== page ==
The Rynde surname finds its earliest origins with the ancient Anglo-Saxon
culture of Britain. Their name is derived from Randolph of which it is a short form. The surname Rynde referred to the son of Randolph
which belongs to the category of patronymic
Early Origins of the Rynde family
The surname Rynde was first found in Norfolk
at Yelverton, a parish, in the union of Loddon and Clavering, hundred
of Henstead. "The church [of Yelverton] is an ancient structure in the decorated and early English styles, with a square embattled tower, and contains several handsome monuments to the families of Rant, Playter and Day; and a Norman font. The sum of £27 per annum, arising from land purchased with a bequest by Mrs. Anne Rant in 1698, is divided between the rector and the poor, the latter of whom have also 4 acres that were allotted at the inclosure." CITATION[CLOSE]
Lewis, Samuel, A Topographical Dictionary of England. Institute of Historical Research, 1848, Print.
Early History of the Rynde family
This web page shows only a small excerpt of our Rynde research.Another 181 words (13 lines of text) covering the years 1578, 1606, 1650, 1660, 1604, 1671 and 1660 are included under the topic Early Rynde History in all our PDF Extended History products and printed products wherever possible.
Rynde Spelling Variations
It is only in the last few hundred years that the English language has been standardized. For that reason, early Anglo-Saxon
surnames like Rynde are characterized by many spelling variations
. As the English language changed and incorporated elements of other European languages, even literate people changed the spelling of their names. The variations of the name Rynde include: Rand, Rande, Rynd, Rynde, Raynd, Raynde and others.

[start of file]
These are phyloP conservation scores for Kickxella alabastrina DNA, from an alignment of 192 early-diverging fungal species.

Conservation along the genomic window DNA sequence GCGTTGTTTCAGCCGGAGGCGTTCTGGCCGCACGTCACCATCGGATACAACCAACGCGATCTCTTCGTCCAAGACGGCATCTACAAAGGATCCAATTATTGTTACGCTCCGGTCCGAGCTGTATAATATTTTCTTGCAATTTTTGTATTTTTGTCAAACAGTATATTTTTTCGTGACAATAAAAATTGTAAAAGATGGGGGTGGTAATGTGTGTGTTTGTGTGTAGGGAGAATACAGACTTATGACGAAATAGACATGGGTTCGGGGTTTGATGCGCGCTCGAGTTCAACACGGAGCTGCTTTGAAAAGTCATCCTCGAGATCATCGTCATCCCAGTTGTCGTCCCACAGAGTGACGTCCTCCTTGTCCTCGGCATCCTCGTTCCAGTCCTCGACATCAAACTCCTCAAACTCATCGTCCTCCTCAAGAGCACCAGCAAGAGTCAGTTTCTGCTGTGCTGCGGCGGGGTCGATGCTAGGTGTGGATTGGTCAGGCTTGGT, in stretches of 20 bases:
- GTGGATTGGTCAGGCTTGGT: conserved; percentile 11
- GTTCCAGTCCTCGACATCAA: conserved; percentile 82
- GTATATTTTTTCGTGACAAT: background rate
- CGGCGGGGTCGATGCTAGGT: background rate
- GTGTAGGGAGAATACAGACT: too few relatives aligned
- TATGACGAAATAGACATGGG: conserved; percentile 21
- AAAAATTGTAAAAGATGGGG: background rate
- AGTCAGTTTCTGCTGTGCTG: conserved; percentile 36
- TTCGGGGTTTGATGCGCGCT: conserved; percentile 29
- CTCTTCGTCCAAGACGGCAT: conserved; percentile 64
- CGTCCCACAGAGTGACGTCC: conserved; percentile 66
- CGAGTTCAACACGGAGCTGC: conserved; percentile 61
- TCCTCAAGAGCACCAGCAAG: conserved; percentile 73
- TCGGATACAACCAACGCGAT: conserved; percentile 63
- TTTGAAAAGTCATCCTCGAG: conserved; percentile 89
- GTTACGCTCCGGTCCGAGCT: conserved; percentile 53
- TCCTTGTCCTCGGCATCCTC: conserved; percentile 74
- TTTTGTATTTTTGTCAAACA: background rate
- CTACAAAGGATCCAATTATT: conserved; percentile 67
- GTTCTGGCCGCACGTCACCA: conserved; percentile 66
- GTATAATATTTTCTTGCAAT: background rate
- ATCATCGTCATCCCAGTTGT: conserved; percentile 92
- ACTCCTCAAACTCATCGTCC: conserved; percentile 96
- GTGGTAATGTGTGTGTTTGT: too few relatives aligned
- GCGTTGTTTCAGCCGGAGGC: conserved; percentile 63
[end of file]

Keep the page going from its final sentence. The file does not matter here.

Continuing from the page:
Early Notables of the Rynde family (pre 1700)
Another 44 words (3 lines of text) are included under the topic Early Rynde Notables in all our PDF Extended History products and printed products wherever possible.
Migration of the Rynde family to the New World and Oceana
Many English families tired of political and religious strife left Britain for the new colonies in North America. Although the trip itself offered no relief - conditions on the ships were extremely cramped, and many travelers arrived diseased, starving, and destitute - these immigrants believed the opportunities that awaited them were worth the risks. Once in the colonies, many of the families did indeed prosper and, in turn, made significant contributions to the culture and economies of the growing colonies. An inquiry into the early roots of North American families has revealed a number of immigrants bearing the name Rynde or a variant listed above: James Rand, who arrived in Plymouth in 1621 a year after the "Mayflower"; Francis Rand, who settled in New Hampshire
in 1630; John Rand, who settled in Virginia in 1690.